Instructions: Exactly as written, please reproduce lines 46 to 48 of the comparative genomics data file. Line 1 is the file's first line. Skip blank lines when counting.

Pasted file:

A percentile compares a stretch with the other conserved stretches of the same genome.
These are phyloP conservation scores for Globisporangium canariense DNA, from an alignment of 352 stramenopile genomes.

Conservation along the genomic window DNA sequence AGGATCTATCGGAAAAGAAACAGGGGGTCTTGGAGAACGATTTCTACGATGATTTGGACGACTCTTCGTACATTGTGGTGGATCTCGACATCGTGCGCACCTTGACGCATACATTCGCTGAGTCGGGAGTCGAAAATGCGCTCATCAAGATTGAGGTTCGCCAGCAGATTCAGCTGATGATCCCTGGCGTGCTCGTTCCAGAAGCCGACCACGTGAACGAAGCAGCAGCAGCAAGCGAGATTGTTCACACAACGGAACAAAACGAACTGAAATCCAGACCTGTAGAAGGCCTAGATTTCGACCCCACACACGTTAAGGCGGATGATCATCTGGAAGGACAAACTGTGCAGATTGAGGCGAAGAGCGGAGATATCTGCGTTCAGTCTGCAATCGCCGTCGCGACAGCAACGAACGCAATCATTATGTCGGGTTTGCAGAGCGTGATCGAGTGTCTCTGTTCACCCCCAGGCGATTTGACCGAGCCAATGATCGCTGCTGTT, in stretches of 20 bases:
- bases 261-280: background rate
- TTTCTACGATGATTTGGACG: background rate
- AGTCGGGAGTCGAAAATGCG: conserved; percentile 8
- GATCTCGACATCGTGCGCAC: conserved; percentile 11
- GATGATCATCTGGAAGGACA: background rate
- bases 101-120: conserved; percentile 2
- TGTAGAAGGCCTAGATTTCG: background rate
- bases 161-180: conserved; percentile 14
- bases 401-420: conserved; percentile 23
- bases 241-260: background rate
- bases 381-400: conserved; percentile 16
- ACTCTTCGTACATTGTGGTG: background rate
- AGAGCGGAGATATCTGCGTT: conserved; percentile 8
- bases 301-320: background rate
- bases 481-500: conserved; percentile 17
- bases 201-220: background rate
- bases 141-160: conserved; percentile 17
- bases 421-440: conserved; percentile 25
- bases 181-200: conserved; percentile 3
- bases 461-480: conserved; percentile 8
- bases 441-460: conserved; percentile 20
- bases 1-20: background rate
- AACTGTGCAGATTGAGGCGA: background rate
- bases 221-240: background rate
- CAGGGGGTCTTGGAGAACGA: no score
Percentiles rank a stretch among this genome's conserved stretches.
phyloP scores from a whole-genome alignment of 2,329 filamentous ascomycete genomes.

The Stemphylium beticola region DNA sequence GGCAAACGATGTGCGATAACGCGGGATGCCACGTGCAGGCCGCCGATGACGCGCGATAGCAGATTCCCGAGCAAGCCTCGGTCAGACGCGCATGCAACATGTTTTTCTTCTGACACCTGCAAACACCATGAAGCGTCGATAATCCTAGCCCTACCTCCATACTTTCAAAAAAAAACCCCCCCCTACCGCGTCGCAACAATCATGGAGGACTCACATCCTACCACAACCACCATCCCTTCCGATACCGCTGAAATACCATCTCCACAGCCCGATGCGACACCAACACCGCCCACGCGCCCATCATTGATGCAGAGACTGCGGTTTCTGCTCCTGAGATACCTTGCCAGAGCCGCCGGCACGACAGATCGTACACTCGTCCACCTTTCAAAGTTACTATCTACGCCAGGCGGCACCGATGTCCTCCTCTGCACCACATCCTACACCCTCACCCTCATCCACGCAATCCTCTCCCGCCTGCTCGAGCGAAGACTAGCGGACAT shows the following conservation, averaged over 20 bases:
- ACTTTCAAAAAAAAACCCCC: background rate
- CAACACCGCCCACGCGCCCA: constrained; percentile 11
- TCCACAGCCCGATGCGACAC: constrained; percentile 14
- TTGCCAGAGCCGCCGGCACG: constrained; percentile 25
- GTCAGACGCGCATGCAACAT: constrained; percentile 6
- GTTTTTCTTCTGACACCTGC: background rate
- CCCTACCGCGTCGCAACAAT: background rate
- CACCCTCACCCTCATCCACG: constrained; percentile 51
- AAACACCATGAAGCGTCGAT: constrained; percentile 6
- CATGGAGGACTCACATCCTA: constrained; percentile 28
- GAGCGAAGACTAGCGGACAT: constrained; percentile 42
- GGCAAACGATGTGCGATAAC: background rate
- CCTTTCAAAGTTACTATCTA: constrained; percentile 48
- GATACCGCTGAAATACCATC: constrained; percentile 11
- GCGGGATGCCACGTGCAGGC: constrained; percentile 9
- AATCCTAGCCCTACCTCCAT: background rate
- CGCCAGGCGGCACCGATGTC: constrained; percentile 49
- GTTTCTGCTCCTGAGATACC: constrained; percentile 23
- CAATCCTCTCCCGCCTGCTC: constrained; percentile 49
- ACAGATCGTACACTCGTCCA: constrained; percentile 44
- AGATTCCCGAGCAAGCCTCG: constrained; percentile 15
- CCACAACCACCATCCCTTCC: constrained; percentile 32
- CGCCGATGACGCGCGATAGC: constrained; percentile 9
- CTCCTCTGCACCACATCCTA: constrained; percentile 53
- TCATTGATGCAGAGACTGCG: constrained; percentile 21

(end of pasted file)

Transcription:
- GCGGGATGCCACGTGCAGGC: constrained; percentile 9
- AATCCTAGCCCTACCTCCAT: background rate
- CGCCAGGCGGCACCGATGTC: constrained; percentile 49